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Discussion of several contractions by Jachymski’s approach
 Tomonari Suzuki^{1}Email authorView ORCID ID profile
https://doi.org/10.1186/s1366301605819
© Suzuki 2016
 Received: 22 April 2016
 Accepted: 8 September 2016
 Published: 20 September 2016
Abstract
Keywords
 the Banach contraction principle
 BoydWong contraction
 MeirKeeler contraction
 Matkowski contraction
 contraction of integral type
 fixed point
MSC
 47H09
 54H25
1 Introduction
The Banach contraction principle [3, 4] is an elegant, forceful tool in nonlinear analysis and has many generalizations. See, e.g., [5–10]. For example, Boyd and Wong in [11] proved the following.
Theorem 1
(Boyd and Wong [11])
 (i)
φ is upper semicontinuous from the right.
 (ii)
\(\varphi(t) < t\) holds for any \(t \in(0, \infty)\).
 (iii)
\(d(Tx,Ty) \leq\varphi\circ d(x,y)\) for any \(x,y \in X\).
In this paper, we discuss several contractions of integral type by using Jachymski’s approach. As applications, we give alternative proofs of recent generalizations of the Banach contraction principle due to Ri [1] and Wardowski [2].
2 Preliminaries
Throughout this paper we denote by \(\mathbb {N}\) the set of all positive integers and by \(\mathbb {R}\) the set of all real numbers.
 (UR)_{ f } :

For any \(t \in Q\), there exist \(\delta> 0\) and \(\varepsilon> 0\) such that \(f(s) \leq t  \varepsilon\) holds for any \(s \in[t,t+\delta) \cap Q\).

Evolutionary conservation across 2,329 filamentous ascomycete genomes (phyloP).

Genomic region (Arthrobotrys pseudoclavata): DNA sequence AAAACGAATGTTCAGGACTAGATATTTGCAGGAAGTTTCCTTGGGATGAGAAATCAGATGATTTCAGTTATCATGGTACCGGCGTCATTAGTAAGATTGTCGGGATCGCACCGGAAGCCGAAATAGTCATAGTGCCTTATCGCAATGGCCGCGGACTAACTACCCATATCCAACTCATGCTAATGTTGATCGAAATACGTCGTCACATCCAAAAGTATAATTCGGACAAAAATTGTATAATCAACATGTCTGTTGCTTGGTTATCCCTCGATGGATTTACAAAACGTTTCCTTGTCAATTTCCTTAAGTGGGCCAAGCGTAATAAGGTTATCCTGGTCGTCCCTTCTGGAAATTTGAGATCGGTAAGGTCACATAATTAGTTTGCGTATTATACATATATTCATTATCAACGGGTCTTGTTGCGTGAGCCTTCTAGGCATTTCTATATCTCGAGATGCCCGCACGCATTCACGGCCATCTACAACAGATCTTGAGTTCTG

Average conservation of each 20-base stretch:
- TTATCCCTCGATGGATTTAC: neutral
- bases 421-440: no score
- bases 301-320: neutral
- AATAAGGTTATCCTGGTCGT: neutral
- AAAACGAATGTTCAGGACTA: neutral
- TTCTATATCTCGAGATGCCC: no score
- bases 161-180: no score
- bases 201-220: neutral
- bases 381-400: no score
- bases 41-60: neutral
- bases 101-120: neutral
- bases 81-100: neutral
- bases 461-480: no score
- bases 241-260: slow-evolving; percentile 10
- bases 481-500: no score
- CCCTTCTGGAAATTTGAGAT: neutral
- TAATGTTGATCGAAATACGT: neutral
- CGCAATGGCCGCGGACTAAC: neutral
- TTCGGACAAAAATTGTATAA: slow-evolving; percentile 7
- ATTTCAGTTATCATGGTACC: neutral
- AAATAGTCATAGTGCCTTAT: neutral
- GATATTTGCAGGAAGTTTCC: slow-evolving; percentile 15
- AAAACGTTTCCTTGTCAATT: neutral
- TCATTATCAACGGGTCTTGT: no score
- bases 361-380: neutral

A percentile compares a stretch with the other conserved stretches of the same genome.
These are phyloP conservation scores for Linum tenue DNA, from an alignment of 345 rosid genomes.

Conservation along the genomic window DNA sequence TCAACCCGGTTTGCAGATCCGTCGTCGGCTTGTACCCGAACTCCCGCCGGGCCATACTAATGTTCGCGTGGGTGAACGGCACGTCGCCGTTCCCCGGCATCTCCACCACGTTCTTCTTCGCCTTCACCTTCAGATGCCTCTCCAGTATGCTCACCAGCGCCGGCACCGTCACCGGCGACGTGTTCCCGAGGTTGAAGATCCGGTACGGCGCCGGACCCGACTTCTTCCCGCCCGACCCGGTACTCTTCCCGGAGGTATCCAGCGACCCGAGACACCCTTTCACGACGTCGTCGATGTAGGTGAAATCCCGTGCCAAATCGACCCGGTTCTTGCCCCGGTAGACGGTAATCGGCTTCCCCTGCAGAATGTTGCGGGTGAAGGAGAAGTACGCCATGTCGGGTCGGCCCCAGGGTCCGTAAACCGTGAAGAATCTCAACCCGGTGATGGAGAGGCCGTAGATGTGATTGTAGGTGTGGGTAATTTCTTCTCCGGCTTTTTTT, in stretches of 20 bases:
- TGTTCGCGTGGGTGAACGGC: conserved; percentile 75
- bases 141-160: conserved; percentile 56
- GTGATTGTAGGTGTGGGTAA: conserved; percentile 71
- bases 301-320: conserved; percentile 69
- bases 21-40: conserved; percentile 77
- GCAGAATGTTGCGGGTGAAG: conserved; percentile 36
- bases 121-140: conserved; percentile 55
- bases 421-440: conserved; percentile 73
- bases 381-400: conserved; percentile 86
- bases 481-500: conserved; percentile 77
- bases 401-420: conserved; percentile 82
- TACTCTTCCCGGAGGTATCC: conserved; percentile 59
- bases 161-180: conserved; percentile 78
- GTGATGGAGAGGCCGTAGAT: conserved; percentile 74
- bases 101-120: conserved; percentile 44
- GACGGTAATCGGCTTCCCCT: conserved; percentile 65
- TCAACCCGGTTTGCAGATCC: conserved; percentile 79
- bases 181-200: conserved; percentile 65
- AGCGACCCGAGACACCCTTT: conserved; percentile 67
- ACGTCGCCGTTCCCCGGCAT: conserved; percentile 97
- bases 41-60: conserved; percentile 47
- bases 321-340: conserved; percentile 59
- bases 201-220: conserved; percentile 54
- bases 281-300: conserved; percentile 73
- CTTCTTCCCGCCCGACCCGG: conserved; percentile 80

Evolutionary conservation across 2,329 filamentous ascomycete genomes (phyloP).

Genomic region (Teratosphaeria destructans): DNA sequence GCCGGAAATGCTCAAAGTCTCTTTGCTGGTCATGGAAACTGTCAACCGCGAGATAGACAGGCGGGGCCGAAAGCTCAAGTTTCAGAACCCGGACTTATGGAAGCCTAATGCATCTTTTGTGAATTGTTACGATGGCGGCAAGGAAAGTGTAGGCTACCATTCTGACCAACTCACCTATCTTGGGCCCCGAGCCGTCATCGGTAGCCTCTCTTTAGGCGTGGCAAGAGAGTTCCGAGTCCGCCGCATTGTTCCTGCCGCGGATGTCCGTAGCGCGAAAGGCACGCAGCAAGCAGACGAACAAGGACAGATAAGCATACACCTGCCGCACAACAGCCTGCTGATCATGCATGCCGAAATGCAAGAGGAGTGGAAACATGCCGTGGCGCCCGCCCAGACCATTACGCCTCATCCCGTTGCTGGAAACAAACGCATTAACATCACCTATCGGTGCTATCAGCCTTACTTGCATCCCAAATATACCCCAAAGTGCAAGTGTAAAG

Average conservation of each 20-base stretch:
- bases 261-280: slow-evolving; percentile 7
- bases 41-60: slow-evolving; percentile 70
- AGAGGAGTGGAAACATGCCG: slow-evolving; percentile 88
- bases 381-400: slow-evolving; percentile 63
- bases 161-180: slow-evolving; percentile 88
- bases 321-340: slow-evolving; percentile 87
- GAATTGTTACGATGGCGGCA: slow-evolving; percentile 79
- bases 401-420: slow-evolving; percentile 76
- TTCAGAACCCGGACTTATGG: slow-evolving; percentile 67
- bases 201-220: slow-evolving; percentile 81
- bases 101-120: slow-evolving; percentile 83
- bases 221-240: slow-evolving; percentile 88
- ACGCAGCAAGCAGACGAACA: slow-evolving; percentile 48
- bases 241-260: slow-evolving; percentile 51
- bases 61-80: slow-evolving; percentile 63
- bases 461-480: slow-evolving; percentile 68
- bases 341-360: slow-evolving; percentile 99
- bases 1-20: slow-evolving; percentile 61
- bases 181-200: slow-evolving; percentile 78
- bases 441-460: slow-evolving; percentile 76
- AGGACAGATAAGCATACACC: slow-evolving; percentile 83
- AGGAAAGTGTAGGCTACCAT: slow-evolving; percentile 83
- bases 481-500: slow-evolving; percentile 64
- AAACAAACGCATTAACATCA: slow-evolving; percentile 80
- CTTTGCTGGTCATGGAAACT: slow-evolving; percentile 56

We give some lemmas concerning (UR).
Lemma 2
 (i)
f satisfies (UR)_{ f }.
 (ii)
\(\limsup[ f(u) : u \to t, u \in Q, t \leq u ] < t \) holds for any \(t \in Q\).
 (iii)
\(\limsup[ f(u) : u \to t, u \in Q, t < u ] < t \) and \(f(t) < t \) hold for any \(t \in Q\).
Proof
Obvious. □
Lemma 3
Let f be a function from a subset Q of \(\mathbb {R}\) into \(\mathbb {R}\) such that \(f(t) < t\) for any \(t \in Q\). Assume that f is upper semicontinuous from the right. Then f satisfies (UR)_{ f }.
Proof
Obvious. □
Lemma 4
 (i)
g is upper semicontinuous from the right.
 (ii)
h and φ are right continuous.
 (iii)
\(f(t) \leq g(t) \leq h(t) < \varphi(t) < t\) holds for any \(t \in Q\).
Proof
Remark
3 Definitions
 (A1)
Let D be a subset of \((0,\infty)^{2}\).
 (A2)Let θ be a function from \((0,\infty)\) into \(\mathbb {R}\). Put \(\Theta= \theta ( (0,\infty) )\) and$$\Theta_{\leq}= \bigcup \bigl[ [t,\infty) : t \in\Theta \bigr] . $$
Jachymski in [8] discussed several contractions by using subsets of \([0,\infty)^{2}\). Since this approach seems to be very reasonable for considering future studies, we use an approach similar to Jachymski’s.
Definition 5
 (1)
D is said to be contractive (Cont for short) [3, 4] if there exists \(r \in(0,1)\) such that \(u \leq r t\) holds for any \((t,u) \in D\).
 (2)D is said to be a Browder (Bro, for short) [16] if there exists a function φ from \((0, \infty)\) into itself satisfying the following:
 (2i)
φ is nondecreasing and right continuous.